Shivnarine Chanderpaul had also expressed surprise at use of floodlights at the end of two prolonged innings in which he batted nearly ten-and-a-half hours in the match. "He didn't seem to have any problems, he batted long enough I think," Cook joked. "Like always in cricket, and any sport, sometimes when you go into the unknown it's different."

David Hopps is the UK editor of ESPNcricinfo

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© ESPN Sports Media Ltd.

Posted by zenboomerang on (May 26, 2012, 6:54 GMT)

@Riingo :- "my take on this issue is that it is not the start of day/night tests"... In Oz it is an issue & the climate has much to do with it - much easier to play 3 hours under cooler conditions for both players, spectators, TV revenue... That is the reason CA want to play SS matches in day/night scenario's, also likely to get better crowd suport... The problem with Tests (using lights) is when do you stop?... You start at 11a.m. then lose 3 hours to rain say until 6p.m. - do you play until 9-10p.m.?... I don't think anyone would want that...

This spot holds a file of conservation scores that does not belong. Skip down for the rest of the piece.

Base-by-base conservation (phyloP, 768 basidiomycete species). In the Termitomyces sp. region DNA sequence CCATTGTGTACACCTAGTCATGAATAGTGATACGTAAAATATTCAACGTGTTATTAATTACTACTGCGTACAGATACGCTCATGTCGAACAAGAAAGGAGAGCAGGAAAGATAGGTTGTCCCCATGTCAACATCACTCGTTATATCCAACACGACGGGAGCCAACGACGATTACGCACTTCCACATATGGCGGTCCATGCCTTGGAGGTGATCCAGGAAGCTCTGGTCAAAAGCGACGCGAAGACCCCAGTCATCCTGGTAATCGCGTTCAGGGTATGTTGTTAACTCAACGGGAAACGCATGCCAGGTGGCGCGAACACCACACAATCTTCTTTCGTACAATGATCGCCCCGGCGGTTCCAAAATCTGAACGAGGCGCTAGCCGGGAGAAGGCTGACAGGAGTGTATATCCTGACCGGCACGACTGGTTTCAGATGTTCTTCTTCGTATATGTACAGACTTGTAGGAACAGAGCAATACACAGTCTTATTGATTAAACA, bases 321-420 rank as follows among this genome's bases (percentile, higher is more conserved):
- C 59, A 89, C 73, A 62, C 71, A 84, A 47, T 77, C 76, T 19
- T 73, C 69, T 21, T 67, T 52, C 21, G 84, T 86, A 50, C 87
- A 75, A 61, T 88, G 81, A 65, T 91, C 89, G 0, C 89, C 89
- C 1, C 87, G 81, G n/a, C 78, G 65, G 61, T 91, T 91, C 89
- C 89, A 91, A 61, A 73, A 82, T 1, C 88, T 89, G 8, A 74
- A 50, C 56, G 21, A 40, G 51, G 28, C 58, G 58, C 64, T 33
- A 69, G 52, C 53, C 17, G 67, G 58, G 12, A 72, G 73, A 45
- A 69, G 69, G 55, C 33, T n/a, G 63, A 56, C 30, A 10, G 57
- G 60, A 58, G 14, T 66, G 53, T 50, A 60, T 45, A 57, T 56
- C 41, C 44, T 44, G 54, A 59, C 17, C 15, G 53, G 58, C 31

Posted by The_bowlers_Holding on (May 25, 2012, 7:03 GMT)

I think there is some confusion, my take on this issue is that it is not the start of day/night tests but a measure to ensure a full days play rather than going off for bad light, this can only be agood thing for the spectators who pay good money in England (>£60) In response to Cook being a flash in the pan and only having one good knock against India well his average v crickets real No.1 is 48 and he scored a century on debut in India- however he has not got an IPL contract which is proof he is rubbish.

Posted by zenboomerang on (May 25, 2012, 5:27 GMT)

I know in Oz that CA have been pushing to get Shield games into day/night encounters for a few years now & using the lights in Tests... The stumbling block has been the orange, pink balls that have been tested & proven unsatisfactory to date... A problem that may also cause dilemmas is a ball that is 40 overs old that is scuffed & soiled that becomes unplayable under lights - do the umpires swap the ball, even though the bowling team wants to keep that ball because of reverse swing or suiting the spinners?... Seeing that they now use 2 white balls in one-dayers for just 50 overs, what will they do for Tests & 80 overs? ...

Posted by Meety on (May 25, 2012, 2:44 GMT)

@o-bomb - actually I wasn't really shivering, haven't worn a jumper in SE QLD (day or night) this century!

Posted by rahulcricket007 on (May 25, 2012, 2:17 GMT)

@ G SRI . i wouldn't say things like that about him . cook is really a good batsmen . a typical test batsmen which has all the wisdom of the greats like dravid , kallis , gavskar which is importnat for playing test cricket . also he played some good innings in uae & sl .